The British Poets: Including Translations ...

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Page 80 - Let wits, like spiders, from the tortured brain Fine-draw the critic-web with curious pain ; The gods, — a kindness I with thanks must pay, — Have form'd me of a coarser kind of clay ; Nor stung with envy, nor with spleen diseased, A poor dull creature, still with nature pleased ; Hence to thy praises, Garrick, I agree, And, pleased with nature, must be pleased with thee.
Page 118 - When fiction rises pleasing to the eye, Men will believe, because they love the lie ; But Truth herself, if clouded with a frown, Must have some solemn proof to pass her down.
Page 74 - In person taller than the common size, Behold where Barry draws admiring eyes ! When lab'ring passions, in his bosom pent, Convulsive rage, and struggling heave for vent, Spectators, with imagin'd terrors warm, Anxious expect the bursting of the storm ; But, all unfit in such a pile to dwell, His voice comes forth like Echo from her cell, To swell the tempest needful aid denies, And all adown the stage in feeble murmurs dies.
Page 45 - Known but to few, or only known by name, Plain Common Sense, appear'd, by Nature there Appointed, with Plain Truth, to guard the chair ; The pageant saw, and blasted with her frown To Its first state of nothing melted down.
Page 245 - Slugs, pinch'd with hunger, smear'd the slimy wall ; The cave around with hissing serpents rung ; On the damp roof unhealthy vapour hung ; . And Famine, by her children always known, As proud as poor, here fix'd her native throne.
Page 244 - ... passage, flew, No bee was known to hum, no dove to coo. No streams as amber smooth, as amber clear, Were seen to glide, or heard to warble here. Rebellion's spring, which' through the country ran, Furnish'd, with bitter draughts, the steady clan.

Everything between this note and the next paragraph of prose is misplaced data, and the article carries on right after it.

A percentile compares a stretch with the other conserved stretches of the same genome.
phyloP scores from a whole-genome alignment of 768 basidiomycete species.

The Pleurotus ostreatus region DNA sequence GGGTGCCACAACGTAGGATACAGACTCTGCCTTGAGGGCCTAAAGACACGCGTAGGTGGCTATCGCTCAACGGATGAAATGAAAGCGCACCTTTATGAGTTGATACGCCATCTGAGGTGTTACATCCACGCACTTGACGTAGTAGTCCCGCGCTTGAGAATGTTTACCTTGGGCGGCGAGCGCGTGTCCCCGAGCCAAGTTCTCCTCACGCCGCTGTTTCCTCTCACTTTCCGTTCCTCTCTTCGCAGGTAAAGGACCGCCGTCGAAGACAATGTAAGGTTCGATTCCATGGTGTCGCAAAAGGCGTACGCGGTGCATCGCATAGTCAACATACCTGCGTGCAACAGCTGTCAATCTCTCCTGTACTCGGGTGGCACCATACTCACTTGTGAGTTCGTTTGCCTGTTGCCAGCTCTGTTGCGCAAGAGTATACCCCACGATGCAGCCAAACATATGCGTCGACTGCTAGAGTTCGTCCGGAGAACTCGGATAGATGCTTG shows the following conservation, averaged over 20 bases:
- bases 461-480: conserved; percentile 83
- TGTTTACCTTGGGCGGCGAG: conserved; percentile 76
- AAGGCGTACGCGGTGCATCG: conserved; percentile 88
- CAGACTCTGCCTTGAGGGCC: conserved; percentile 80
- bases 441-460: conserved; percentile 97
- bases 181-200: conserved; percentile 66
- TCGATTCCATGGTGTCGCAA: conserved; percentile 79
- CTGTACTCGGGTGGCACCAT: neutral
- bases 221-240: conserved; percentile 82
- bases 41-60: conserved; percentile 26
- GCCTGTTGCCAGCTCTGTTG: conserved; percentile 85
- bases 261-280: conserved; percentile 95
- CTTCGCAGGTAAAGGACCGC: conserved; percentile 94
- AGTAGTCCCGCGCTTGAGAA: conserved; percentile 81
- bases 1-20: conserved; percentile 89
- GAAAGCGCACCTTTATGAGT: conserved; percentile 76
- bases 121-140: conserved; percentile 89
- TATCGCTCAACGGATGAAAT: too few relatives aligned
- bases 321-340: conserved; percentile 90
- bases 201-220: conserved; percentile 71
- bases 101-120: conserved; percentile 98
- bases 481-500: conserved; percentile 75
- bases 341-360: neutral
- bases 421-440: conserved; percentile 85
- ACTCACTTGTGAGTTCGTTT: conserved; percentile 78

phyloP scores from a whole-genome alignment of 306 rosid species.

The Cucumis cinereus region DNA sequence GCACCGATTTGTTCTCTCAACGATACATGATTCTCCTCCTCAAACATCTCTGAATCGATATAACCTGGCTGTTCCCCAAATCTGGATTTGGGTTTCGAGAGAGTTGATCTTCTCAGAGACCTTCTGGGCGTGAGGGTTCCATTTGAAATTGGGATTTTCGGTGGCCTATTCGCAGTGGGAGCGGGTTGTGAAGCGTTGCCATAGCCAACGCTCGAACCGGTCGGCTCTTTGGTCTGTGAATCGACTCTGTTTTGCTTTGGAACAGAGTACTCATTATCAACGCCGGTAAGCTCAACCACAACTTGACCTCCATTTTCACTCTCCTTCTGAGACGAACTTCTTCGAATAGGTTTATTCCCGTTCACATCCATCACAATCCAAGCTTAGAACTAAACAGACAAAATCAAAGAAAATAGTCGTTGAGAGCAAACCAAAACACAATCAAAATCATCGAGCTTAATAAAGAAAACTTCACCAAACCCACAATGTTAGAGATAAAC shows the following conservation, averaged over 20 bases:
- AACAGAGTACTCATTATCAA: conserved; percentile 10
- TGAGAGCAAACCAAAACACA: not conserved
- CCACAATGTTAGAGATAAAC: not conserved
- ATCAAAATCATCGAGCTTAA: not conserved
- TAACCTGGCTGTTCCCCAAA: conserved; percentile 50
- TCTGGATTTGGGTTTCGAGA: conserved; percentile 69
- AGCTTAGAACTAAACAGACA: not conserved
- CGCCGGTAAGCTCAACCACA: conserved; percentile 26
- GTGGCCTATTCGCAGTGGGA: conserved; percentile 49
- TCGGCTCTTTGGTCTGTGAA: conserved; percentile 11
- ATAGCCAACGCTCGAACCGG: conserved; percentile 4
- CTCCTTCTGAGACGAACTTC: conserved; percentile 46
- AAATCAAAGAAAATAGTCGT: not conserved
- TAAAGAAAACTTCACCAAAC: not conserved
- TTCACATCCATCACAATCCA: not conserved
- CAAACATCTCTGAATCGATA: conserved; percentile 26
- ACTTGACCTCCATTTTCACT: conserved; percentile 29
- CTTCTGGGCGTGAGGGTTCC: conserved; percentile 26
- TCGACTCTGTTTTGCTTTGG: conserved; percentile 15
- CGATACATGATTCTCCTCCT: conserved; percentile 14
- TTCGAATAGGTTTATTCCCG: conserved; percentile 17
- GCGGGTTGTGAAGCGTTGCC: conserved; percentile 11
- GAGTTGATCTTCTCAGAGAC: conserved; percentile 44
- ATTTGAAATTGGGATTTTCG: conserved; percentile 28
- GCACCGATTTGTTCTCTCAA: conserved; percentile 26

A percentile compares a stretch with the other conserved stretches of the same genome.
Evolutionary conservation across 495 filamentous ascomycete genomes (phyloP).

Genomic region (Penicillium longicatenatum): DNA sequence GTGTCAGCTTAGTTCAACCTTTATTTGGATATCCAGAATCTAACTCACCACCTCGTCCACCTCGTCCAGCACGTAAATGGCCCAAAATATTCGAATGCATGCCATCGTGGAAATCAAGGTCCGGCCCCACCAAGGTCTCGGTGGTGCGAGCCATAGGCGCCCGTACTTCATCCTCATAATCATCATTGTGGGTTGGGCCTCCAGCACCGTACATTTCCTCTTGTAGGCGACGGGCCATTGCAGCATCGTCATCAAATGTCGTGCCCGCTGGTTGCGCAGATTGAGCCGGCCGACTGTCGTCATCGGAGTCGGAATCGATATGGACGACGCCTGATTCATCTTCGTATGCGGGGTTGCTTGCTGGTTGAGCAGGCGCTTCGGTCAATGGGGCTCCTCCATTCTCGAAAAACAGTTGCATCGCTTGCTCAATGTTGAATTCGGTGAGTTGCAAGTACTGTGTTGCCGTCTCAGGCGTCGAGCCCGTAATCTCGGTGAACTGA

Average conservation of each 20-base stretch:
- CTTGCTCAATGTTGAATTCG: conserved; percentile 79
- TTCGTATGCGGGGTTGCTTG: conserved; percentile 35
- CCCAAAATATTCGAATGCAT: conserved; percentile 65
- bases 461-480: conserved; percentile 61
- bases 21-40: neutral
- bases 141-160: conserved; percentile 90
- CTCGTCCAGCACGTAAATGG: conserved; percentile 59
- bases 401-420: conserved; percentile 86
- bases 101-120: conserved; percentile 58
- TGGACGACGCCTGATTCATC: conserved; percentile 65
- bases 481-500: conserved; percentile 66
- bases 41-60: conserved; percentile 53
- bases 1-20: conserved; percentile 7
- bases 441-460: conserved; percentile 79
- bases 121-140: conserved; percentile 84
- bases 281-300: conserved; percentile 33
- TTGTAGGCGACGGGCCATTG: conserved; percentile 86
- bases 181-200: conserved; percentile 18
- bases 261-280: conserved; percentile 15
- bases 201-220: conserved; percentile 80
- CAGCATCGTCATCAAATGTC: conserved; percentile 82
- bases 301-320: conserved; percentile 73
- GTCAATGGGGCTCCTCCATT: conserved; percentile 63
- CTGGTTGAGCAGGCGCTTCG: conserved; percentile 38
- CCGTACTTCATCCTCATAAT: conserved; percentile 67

Page 136 - Fond man, believe it not; experience tells 'Tis not thy virtue, but thy pride rebels. Think, (and for once lay by thy lawless pen) Think, and confess thyself like other men; Think but one hour, and, to thy conscience led By Reason's hand, bow down and hang thy head: Think on thy private life...
Page 93 - Perfect then only deem'd when they dispense A happy, tuneful vacancy of sense. Italian fathers thus, with barbarous rage, Fit helpless infants for the squeaking stage : Deaf to the calls of pity, Nature wound, And mangle vigour for the sake of sound. Henceforth farewell...
Page 55 - Strange to relate, but wonderfully true, That even shadows have their shadows too ! With not a single comic power endued, The first a mere mere mimic's mimic stood...
Page 230 - His bills sent in ; too great to pay Too proud to speak to, if he meets The honest tradesman whom he cheats ; «oo Too infamous to have a friend ; Too bad for bad men to commend...

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